Williams & Glyn is no more

Williams & Glyn is no more

Royal Bank of Scotland has scrapped its plans to carve out the Williams & Glyn (W&G) subsidiarity – and instead it is likely to be sold to Santander.

W&G has a network of 300 branches, 1.4 million retail and 200,000 SME clients – effectively the country’s seventh largest bank. It has been dormant for a few decades (RBS absorbed it in the mid-1980s). It was originally set to be revived and re-launched in 2015 by RBS.

Earlier this year, RBS said it was likely to miss the set deadline and the budget for the spin-off yet again, and blamed the technology issues.

IBM and the BPO arm of Infosys were awarded a €300 million contract with RBS to adapt and run the IT platform for W&G in 2013.

It is now official that the creation of a separate banking platform for W&G is no more. RBS has written off £345 million in separation costs in its half-year results presentation, admitting it has been defeated by the IT challenges of the W&G carve-out. It has also unveiled an eye-watering £2 billion loss in the latest financial results.

“Due to the complexities of W&G’s separation, whilst good progress has been made on the programme to create a cloned banking platform, the board concluded that the risks and costs inherent in the programme are such that it would not be prudent to continue with this programme,” according to a statement from RBS.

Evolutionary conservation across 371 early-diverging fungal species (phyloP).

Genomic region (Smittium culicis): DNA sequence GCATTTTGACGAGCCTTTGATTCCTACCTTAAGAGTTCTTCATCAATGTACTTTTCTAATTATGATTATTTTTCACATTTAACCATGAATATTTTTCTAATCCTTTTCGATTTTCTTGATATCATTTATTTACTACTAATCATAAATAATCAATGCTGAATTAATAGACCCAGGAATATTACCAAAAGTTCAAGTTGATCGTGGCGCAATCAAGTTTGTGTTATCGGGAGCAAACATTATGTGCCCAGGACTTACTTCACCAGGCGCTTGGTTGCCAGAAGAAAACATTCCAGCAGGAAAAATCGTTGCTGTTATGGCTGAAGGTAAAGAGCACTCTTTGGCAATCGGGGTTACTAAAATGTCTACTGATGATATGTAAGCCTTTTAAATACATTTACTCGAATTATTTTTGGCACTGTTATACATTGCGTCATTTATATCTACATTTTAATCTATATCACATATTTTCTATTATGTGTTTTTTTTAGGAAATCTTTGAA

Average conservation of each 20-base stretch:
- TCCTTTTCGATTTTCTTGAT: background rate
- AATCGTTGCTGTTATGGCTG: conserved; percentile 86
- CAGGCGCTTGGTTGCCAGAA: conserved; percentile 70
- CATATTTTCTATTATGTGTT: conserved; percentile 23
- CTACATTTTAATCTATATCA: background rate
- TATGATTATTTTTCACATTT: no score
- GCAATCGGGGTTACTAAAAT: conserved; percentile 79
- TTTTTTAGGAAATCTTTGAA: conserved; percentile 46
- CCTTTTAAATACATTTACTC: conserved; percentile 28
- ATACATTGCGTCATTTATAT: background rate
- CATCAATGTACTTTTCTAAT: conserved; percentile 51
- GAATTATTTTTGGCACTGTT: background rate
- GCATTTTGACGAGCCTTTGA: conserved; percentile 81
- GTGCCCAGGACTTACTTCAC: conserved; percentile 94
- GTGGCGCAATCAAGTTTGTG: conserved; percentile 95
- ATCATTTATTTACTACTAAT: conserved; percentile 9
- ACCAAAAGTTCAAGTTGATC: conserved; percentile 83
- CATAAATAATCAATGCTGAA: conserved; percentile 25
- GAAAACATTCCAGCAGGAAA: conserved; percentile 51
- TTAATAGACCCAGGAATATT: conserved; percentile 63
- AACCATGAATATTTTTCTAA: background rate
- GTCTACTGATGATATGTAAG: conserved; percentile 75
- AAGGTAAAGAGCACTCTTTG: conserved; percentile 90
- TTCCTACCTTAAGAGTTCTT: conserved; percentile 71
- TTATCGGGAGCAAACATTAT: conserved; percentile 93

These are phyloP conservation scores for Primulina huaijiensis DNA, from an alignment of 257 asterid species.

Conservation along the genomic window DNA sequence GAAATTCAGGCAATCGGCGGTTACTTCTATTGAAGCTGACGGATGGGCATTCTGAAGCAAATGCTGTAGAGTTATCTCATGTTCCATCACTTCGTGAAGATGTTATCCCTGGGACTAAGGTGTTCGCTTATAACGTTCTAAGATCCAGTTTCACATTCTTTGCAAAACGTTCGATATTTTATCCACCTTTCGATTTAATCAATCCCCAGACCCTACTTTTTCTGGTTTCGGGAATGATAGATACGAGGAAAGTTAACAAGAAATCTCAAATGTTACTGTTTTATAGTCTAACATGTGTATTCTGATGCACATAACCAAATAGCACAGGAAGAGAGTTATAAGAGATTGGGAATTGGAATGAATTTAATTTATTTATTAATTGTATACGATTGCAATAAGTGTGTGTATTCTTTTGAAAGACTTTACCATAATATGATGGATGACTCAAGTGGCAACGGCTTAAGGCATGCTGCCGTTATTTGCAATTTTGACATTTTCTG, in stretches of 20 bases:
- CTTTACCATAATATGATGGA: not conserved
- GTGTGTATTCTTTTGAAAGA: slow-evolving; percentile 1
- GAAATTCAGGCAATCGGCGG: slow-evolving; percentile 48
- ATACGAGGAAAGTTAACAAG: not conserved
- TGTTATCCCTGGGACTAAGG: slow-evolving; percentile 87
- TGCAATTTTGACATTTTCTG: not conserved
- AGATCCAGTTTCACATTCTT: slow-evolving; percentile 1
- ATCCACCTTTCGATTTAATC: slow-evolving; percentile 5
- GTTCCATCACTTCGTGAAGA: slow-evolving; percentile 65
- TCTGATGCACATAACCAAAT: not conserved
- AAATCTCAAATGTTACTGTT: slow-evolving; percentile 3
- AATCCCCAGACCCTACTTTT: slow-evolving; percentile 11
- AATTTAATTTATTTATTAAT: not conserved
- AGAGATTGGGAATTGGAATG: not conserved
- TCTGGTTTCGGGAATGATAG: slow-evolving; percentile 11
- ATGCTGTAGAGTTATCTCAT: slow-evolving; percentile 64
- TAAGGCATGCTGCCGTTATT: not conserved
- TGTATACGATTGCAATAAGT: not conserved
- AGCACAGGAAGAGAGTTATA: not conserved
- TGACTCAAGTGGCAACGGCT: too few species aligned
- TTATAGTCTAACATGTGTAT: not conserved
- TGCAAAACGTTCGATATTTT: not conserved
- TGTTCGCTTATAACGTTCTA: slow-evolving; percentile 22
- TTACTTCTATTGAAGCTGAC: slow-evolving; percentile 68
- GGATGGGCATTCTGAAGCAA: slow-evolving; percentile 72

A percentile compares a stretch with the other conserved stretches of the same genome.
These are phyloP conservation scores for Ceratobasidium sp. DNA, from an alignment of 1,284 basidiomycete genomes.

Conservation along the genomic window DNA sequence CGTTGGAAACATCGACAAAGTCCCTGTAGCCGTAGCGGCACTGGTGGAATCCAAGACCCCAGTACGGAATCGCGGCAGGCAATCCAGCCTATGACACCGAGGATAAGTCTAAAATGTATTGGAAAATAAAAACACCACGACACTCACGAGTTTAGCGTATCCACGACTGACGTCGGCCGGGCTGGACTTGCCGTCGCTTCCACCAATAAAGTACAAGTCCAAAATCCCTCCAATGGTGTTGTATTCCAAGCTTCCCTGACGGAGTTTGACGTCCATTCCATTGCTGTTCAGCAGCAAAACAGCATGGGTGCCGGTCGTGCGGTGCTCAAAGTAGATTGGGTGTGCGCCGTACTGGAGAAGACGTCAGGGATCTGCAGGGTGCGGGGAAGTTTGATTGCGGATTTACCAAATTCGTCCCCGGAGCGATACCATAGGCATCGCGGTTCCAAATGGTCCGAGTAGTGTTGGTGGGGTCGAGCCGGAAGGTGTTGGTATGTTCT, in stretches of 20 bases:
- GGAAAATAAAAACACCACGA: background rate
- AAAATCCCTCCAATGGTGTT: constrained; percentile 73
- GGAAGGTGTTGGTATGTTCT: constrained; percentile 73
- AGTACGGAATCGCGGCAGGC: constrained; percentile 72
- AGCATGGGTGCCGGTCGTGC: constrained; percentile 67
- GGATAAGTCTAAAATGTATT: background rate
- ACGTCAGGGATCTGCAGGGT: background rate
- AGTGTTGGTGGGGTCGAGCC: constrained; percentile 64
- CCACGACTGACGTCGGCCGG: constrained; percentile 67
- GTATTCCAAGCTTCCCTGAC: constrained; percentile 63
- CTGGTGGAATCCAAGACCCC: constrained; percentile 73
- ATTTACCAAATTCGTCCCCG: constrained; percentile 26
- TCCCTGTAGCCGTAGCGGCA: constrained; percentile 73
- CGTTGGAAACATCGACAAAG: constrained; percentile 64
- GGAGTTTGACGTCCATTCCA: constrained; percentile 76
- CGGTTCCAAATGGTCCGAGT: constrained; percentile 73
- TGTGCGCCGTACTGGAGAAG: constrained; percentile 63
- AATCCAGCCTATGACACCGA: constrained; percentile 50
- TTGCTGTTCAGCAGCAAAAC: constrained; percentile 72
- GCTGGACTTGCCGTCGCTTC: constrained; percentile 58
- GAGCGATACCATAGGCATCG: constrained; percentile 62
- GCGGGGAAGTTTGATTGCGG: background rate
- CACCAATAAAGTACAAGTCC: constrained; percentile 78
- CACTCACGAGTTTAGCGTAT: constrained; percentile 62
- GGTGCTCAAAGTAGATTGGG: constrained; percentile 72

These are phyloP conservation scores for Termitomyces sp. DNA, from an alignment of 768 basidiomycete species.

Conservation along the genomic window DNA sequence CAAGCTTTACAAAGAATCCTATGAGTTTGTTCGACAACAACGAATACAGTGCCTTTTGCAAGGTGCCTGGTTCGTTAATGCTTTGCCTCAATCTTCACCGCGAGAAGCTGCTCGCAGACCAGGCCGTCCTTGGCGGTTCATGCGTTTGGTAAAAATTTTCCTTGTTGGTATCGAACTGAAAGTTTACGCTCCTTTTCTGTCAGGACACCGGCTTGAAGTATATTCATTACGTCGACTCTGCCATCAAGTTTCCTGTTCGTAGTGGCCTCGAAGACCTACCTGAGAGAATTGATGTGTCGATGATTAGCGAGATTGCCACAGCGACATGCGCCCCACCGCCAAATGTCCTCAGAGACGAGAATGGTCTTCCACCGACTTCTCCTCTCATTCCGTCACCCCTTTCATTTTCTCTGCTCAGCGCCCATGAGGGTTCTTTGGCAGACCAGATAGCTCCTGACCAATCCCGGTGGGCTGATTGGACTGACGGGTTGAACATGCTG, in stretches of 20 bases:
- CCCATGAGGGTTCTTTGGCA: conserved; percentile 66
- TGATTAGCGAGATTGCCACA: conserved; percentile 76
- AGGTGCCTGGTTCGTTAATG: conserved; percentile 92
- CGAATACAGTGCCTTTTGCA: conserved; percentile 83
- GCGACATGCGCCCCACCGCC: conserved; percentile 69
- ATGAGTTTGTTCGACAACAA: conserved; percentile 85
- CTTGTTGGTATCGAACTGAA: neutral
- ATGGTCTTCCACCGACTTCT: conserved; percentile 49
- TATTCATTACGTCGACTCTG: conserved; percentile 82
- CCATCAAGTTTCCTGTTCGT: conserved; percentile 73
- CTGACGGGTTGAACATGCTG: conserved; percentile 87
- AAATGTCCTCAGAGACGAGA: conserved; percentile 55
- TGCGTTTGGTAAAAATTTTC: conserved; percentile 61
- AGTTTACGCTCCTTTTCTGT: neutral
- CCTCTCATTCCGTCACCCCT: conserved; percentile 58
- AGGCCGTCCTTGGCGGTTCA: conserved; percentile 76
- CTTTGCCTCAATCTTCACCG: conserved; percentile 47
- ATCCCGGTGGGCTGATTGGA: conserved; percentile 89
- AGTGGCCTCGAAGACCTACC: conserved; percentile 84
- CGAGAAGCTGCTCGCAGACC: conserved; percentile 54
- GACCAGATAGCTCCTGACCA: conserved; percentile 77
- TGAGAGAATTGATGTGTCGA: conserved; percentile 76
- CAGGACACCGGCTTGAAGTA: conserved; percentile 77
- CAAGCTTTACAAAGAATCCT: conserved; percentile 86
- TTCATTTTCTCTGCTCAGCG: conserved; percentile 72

Santander is now firmly in the picture – it is likely to take over W&G (and this is likely to take the form of an asset transfer, similar to that of Lloyds and TSB). Sky News has reported that Santander has made an official offer to RBS, although neither party was willing to comment. This is not the first time Santander is eyeing W&G, but its earlier attempt was scrapped due to IT integration challenges, it is understood.

Comments
  • D.P.Iliou 16 December, 2016 at 1533

    Can you please tell whether our savings in RBS are under any risk? Thank you

  • Antony Peyton 16 December, 2016 at 1537

    I will ask RBS on Twitter. But really you could just ask them via email or at your bank if you’re a customer.

  • RBS 20 December, 2016 at 1224

    Deposits in UK banks are protected under the Financial Services Compensation Scheme (FSCS) which protects a range of products, such as savings/current accounts up to £75,000. You can find out more here: https://protected.fscs.org.uk/

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